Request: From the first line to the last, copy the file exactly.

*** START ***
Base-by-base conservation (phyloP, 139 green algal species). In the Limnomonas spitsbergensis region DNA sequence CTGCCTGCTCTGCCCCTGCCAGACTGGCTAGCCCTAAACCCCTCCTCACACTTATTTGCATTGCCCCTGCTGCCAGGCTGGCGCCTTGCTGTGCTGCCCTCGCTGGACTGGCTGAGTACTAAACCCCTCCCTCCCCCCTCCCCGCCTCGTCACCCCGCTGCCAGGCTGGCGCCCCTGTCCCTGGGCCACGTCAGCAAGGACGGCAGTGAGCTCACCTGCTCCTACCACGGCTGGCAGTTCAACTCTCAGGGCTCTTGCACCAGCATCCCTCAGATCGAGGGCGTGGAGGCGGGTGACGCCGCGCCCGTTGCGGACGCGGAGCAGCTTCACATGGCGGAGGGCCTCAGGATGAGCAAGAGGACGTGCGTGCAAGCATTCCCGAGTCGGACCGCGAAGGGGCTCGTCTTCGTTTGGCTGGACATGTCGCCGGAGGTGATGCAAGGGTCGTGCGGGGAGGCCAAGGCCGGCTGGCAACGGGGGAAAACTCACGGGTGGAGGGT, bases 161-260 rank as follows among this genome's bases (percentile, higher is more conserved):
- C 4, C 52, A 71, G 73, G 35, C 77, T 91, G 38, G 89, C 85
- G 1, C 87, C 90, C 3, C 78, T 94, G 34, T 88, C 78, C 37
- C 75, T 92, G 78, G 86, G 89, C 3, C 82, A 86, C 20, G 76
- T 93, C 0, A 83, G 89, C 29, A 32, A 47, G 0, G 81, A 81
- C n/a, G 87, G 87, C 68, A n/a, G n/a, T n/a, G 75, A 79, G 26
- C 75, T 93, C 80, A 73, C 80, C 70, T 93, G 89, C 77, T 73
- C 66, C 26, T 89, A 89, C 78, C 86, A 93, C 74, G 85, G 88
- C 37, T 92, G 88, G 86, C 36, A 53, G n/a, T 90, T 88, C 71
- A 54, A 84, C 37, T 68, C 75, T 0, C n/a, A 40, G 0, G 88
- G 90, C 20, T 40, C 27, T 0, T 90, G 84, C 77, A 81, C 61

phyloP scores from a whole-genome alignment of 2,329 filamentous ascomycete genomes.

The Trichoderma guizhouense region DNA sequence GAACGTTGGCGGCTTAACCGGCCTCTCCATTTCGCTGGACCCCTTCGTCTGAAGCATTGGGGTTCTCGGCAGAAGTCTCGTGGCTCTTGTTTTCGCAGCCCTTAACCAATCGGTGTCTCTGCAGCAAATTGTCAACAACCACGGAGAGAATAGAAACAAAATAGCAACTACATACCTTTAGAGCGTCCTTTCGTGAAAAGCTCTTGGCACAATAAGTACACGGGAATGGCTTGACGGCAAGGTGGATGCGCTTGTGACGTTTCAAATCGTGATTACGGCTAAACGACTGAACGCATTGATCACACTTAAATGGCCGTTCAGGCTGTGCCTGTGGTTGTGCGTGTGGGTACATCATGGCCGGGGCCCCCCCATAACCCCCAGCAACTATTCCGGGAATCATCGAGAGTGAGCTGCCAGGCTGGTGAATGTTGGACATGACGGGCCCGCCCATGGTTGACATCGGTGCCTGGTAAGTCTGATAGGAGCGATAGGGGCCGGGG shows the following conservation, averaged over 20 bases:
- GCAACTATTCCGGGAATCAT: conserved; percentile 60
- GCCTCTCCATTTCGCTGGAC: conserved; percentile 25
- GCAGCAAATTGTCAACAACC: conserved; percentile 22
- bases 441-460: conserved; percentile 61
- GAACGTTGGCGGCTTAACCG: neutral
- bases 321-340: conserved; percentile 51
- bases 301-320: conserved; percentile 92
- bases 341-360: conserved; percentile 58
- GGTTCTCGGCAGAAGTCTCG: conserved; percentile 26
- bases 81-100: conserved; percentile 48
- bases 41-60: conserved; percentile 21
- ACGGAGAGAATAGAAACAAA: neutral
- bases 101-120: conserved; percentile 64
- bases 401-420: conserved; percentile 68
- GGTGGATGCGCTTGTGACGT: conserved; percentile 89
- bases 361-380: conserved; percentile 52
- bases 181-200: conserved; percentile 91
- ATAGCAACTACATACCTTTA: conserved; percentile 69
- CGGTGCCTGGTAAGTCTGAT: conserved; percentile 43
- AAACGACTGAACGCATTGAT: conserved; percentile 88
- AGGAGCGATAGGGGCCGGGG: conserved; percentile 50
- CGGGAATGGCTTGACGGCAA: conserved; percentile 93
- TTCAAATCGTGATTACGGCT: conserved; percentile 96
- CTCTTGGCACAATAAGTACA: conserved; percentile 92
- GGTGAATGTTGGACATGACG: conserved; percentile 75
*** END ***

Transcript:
Base-by-base conservation (phyloP, 139 green algal species). In the Limnomonas spitsbergensis region DNA sequence CTGCCTGCTCTGCCCCTGCCAGACTGGCTAGCCCTAAACCCCTCCTCACACTTATTTGCATTGCCCCTGCTGCCAGGCTGGCGCCTTGCTGTGCTGCCCTCGCTGGACTGGCTGAGTACTAAACCCCTCCCTCCCCCCTCCCCGCCTCGTCACCCCGCTGCCAGGCTGGCGCCCCTGTCCCTGGGCCACGTCAGCAAGGACGGCAGTGAGCTCACCTGCTCCTACCACGGCTGGCAGTTCAACTCTCAGGGCTCTTGCACCAGCATCCCTCAGATCGAGGGCGTGGAGGCGGGTGACGCCGCGCCCGTTGCGGACGCGGAGCAGCTTCACATGGCGGAGGGCCTCAGGATGAGCAAGAGGACGTGCGTGCAAGCATTCCCGAGTCGGACCGCGAAGGGGCTCGTCTTCGTTTGGCTGGACATGTCGCCGGAGGTGATGCAAGGGTCGTGCGGGGAGGCCAAGGCCGGCTGGCAACGGGGGAAAACTCACGGGTGGAGGGT, bases 161-260 rank as follows among this genome's bases (percentile, higher is more conserved):
- C 4, C 52, A 71, G 73, G 35, C 77, T 91, G 38, G 89, C 85
- G 1, C 87, C 90, C 3, C 78, T 94, G 34, T 88, C 78, C 37
- C 75, T 92, G 78, G 86, G 89, C 3, C 82, A 86, C 20, G 76
- T 93, C 0, A 83, G 89, C 29, A 32, A 47, G 0, G 81, A 81
- C n/a, G 87, G 87, C 68, A n/a, G n/a, T n/a, G 75, A 79, G 26
- C 75, T 93, C 80, A 73, C 80, C 70, T 93, G 89, C 77, T 73
- C 66, C 26, T 89, A 89, C 78, C 86, A 93, C 74, G 85, G 88
- C 37, T 92, G 88, G 86, C 36, A 53, G n/a, T 90, T 88, C 71
- A 54, A 84, C 37, T 68, C 75, T 0, C n/a, A 40, G 0, G 88
- G 90, C 20, T 40, C 27, T 0, T 90, G 84, C 77, A 81, C 61

phyloP scores from a whole-genome alignment of 2,329 filamentous ascomycete genomes.

The Trichoderma guizhouense region DNA sequence GAACGTTGGCGGCTTAACCGGCCTCTCCATTTCGCTGGACCCCTTCGTCTGAAGCATTGGGGTTCTCGGCAGAAGTCTCGTGGCTCTTGTTTTCGCAGCCCTTAACCAATCGGTGTCTCTGCAGCAAATTGTCAACAACCACGGAGAGAATAGAAACAAAATAGCAACTACATACCTTTAGAGCGTCCTTTCGTGAAAAGCTCTTGGCACAATAAGTACACGGGAATGGCTTGACGGCAAGGTGGATGCGCTTGTGACGTTTCAAATCGTGATTACGGCTAAACGACTGAACGCATTGATCACACTTAAATGGCCGTTCAGGCTGTGCCTGTGGTTGTGCGTGTGGGTACATCATGGCCGGGGCCCCCCCATAACCCCCAGCAACTATTCCGGGAATCATCGAGAGTGAGCTGCCAGGCTGGTGAATGTTGGACATGACGGGCCCGCCCATGGTTGACATCGGTGCCTGGTAAGTCTGATAGGAGCGATAGGGGCCGGGG shows the following conservation, averaged over 20 bases:
- GCAACTATTCCGGGAATCAT: conserved; percentile 60
- GCCTCTCCATTTCGCTGGAC: conserved; percentile 25
- GCAGCAAATTGTCAACAACC: conserved; percentile 22
- bases 441-460: conserved; percentile 61
- GAACGTTGGCGGCTTAACCG: neutral
- bases 321-340: conserved; percentile 51
- bases 301-320: conserved; percentile 92
- bases 341-360: conserved; percentile 58
- GGTTCTCGGCAGAAGTCTCG: conserved; percentile 26
- bases 81-100: conserved; percentile 48
- bases 41-60: conserved; percentile 21
- ACGGAGAGAATAGAAACAAA: neutral
- bases 101-120: conserved; percentile 64
- bases 401-420: conserved; percentile 68
- GGTGGATGCGCTTGTGACGT: conserved; percentile 89
- bases 361-380: conserved; percentile 52
- bases 181-200: conserved; percentile 91
- ATAGCAACTACATACCTTTA: conserved; percentile 69
- CGGTGCCTGGTAAGTCTGAT: conserved; percentile 43
- AAACGACTGAACGCATTGAT: conserved; percentile 88
- AGGAGCGATAGGGGCCGGGG: conserved; percentile 50
- CGGGAATGGCTTGACGGCAA: conserved; percentile 93
- TTCAAATCGTGATTACGGCT: conserved; percentile 96
- CTCTTGGCACAATAAGTACA: conserved; percentile 92
- GGTGAATGTTGGACATGACG: conserved; percentile 75